SIIM15: Pictures at an exhibition

6955606805_678509d547_z.jpg - Gaylord National Resort and Convention Center
Gaylord National Resort and Convention Center
Source: www.flickr.com/photos/afagen

Chair of the Annual Meeting Program Committee Richard H. Wiggins III, MD, FSIIM, CIIP, opened the meeting with an overview of the learning domains that rounded out this year’s theme, “Creating the Image Enabled Enterprise,” May 28–30, 2015, at the Gaylord National Resort & Convention Center, National Harbor, Md.

Swag Thursday

David E. Brown, CIIP, chair of the SIIM board of directors, wears a vintage backpack from the 2005 SCAR meeting, when the Society for Informatics in Medicine was known as the Society for Computer Applications in Radiology. Kudos to the prescient person who had the foresight to suggest that name change.

Tap into the Internet of Things

Frequent SIIM presenter, radiologist and serial entrepreneur Khan Siddiqui, MD, has built a consumer health and wellness company, blanketing the country with kiosks that provided 100 million free screenings last year. Its product: a simple number that combines all health and wellness information into a “higi score.”

Siddiqui held up a series of miniaturized sensors that are based on near field communication (NFC) protocols that can be used to connect devices such as smartphones, wearables, and any other “thing” that has been tagged with an NFC sensor. “They are next-generation RFID, for any use case where you want to sense something happening, analyze it and act on it,” Siddiqui said.

They also are very inexpensive, between 50 cents and $10.  Siddiqui programmed a sensor from the podium and started sending emails and identifying wearables throughout the room. If patients wore one, they could immediately be checked in upon entering a hospital. If a portable x-ray machine wore one, it would never get lost again. Radiology applications, anyone?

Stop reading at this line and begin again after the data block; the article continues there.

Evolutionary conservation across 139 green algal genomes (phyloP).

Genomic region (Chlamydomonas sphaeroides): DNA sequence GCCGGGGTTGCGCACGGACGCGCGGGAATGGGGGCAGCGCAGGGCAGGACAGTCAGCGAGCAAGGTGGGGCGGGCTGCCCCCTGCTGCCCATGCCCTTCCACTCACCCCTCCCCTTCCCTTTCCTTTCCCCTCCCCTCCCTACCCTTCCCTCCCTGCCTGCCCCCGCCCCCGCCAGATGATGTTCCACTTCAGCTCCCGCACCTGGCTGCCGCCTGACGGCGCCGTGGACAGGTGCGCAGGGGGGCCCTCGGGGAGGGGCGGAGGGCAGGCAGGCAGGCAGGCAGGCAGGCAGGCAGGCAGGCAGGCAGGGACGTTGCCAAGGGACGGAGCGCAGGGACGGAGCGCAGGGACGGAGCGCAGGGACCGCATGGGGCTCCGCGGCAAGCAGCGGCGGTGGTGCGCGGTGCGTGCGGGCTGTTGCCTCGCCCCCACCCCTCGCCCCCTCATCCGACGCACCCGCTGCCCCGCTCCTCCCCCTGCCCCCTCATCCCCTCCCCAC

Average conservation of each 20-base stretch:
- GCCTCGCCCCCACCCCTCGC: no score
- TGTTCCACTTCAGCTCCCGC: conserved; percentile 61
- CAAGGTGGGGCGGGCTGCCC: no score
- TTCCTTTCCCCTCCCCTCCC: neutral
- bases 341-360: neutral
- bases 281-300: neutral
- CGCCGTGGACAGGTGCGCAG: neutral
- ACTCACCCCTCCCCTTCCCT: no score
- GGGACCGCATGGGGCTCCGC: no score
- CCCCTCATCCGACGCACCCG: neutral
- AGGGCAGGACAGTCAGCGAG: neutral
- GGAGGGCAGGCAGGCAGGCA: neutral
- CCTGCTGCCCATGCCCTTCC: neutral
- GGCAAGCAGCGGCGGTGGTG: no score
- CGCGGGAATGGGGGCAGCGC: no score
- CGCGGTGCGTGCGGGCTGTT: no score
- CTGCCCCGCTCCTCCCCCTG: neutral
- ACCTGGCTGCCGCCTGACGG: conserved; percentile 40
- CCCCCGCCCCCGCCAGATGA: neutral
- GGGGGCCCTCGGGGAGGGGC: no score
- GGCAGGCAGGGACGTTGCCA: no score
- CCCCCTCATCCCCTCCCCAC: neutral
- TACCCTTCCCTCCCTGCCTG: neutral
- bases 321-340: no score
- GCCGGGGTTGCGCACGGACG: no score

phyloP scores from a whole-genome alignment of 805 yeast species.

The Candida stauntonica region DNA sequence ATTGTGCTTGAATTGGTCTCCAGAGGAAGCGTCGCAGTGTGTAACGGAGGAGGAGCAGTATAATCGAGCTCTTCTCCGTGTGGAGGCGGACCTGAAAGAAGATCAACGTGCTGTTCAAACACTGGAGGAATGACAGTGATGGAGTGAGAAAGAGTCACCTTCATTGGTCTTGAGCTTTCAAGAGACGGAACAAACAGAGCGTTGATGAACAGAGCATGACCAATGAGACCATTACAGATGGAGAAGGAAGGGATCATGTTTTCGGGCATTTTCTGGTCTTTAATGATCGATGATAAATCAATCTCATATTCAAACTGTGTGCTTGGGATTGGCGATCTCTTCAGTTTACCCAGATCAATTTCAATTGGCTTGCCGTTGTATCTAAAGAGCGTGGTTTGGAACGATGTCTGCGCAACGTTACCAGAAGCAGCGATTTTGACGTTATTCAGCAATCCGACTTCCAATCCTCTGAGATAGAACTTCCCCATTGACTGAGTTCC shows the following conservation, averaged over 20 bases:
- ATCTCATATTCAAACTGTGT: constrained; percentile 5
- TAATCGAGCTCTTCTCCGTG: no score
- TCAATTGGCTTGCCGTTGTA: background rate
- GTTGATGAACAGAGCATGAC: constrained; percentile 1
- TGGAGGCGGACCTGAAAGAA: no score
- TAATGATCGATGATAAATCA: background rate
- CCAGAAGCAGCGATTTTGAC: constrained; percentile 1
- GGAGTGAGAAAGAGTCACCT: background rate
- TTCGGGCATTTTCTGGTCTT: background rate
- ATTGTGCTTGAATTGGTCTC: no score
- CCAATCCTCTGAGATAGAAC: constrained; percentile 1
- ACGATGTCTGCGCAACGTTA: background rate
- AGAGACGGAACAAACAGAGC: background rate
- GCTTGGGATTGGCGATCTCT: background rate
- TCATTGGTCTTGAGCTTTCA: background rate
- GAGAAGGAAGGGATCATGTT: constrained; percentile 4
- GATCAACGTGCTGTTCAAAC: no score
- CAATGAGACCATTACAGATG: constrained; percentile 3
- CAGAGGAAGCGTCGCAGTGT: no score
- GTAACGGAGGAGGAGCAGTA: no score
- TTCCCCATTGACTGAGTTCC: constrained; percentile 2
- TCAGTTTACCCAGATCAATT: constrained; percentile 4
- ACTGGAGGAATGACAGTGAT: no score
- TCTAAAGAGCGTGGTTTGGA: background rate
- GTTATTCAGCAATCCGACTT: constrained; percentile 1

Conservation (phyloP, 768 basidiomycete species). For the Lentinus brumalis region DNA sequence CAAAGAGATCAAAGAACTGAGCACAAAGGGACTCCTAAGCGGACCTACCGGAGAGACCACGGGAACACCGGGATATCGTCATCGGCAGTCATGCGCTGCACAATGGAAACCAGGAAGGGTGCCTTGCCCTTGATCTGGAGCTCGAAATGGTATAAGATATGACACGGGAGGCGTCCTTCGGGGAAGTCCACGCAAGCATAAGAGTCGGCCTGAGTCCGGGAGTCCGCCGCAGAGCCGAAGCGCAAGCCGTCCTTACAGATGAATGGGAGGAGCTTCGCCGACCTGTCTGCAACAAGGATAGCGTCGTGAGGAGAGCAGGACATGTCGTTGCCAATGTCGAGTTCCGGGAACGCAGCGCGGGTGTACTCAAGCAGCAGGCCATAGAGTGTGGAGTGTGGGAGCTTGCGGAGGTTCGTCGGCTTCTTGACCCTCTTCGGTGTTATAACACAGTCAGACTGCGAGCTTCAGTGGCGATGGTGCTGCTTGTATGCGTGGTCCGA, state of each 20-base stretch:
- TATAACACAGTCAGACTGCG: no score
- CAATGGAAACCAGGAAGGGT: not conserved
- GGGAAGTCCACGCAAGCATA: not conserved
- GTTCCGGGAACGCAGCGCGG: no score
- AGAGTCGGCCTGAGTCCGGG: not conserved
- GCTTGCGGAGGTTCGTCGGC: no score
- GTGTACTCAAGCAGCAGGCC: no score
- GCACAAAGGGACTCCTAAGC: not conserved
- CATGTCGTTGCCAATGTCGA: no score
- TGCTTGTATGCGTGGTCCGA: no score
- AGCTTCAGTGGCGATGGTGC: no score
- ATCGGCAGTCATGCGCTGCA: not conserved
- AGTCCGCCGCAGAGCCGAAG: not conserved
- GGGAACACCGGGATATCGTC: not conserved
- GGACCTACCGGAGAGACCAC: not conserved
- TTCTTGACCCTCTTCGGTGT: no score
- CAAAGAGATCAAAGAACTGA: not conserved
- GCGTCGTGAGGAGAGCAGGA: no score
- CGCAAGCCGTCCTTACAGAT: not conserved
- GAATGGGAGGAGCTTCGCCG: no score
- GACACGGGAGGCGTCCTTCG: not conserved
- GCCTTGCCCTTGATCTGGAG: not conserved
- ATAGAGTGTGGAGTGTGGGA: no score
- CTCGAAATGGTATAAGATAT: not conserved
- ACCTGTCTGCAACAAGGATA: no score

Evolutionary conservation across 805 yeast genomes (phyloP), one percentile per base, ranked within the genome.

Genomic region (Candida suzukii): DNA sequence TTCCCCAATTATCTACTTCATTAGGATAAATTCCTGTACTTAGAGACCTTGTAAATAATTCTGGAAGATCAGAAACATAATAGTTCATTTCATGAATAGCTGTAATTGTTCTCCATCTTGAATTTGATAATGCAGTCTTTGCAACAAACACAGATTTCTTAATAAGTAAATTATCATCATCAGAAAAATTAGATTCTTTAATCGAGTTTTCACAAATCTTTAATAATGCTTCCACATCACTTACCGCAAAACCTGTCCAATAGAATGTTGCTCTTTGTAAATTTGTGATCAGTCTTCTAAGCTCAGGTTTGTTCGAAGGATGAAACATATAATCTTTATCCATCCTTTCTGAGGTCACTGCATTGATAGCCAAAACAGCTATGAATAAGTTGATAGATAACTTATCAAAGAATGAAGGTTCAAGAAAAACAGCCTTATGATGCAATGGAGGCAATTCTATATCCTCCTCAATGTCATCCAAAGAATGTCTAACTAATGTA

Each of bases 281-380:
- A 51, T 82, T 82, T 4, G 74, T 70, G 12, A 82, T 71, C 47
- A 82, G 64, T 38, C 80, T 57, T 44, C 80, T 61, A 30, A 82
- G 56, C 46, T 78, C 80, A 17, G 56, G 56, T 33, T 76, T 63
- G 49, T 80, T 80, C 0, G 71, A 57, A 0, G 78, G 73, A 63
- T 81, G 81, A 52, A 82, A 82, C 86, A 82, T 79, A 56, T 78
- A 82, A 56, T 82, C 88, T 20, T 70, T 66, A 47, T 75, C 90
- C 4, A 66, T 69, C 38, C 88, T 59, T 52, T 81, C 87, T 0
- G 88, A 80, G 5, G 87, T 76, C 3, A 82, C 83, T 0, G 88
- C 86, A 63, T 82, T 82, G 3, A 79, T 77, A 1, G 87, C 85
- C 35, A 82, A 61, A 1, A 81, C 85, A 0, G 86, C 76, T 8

Calling All Informatics Fellows

Tessa Cook, MD, is in her second year directing the informatics fellowship program at the University of Pennsylvania. The program had eight fellows the first year (2013–14) and four this year (2014-15). Topics include database design and management; hardware; software and communications standards in imaging; basic scripting and application design; social media; and systems interoperability. The deadline has passed for the (2015–16) program, but it’s not too early to begin thinking about 2016-2017.

Changing of the Guard

Safwan Halabi, MD, (left) is leaving his position as director of IT at Henry Ford Health System, to join Curtis Langlotz, MD, at Stanford Health Care. Daniel Siegal, MD, a musculoskeletal radiologist in the radiology department at Henry Ford , will take the reins as director of IT.

On the CDS Trail

Scott Cowsill has been a familiar face in radiology decision support circles for at least ten years, first with Nuance, where he was active with the Imaging e-ordering Coalition and next with the National Decision Support Company, which licenses the ACR’s Appropriateness Criteria.  He was spotted at SIIM wearing a nametag with AIM Specialty Health, the Chicago-based RBM, where he is now senior director, clinical decision support.

What Retirement Looks Like

J. Raym Geis, MD, may not be reading imaging studies for his former practice, Advanced Medical Imaging Consultants, PC, but he is keeping busy between duties at SIIM, where he is past president, the ACR, where he is vice chair, informatics commission, and projects with the RSNA.

The Imaging Interloper

If there is one imaging modality few foresaw ten years ago, it has to be the smart phone camera, used in medicine way more than anyone suspected. As imaging informaticists dig into the details of archiving non-DICOM images, they are struggling with a method to associate the image with the patient and to secure patient data.

Neuroradiologist and informaticist Gary Wendt, MD, has come up with a method for HIPAA-compliant mobile photo capture that can load a mobile photo into the EMR using an app, a QR code and a virtual machine. The image is converted to DICOM and the photo does not remain on the phone. “Since there is no personal health information on the phone, you don’t need to log in to anything, and you don’t need a VPN,” Wendt said.

The app is available in the iTunes and Android app stores, and Wendt sees a big opportunity to make post-operative wound care more efficient and to reduce readmissions as well. “If you can eliminate 50% of post operative follow-up, it lets you deploy those resources to other things that are more productive,” Wendt notes. He has commercialized the solution as Wits MD.

Until Next Year

The eagle at the edge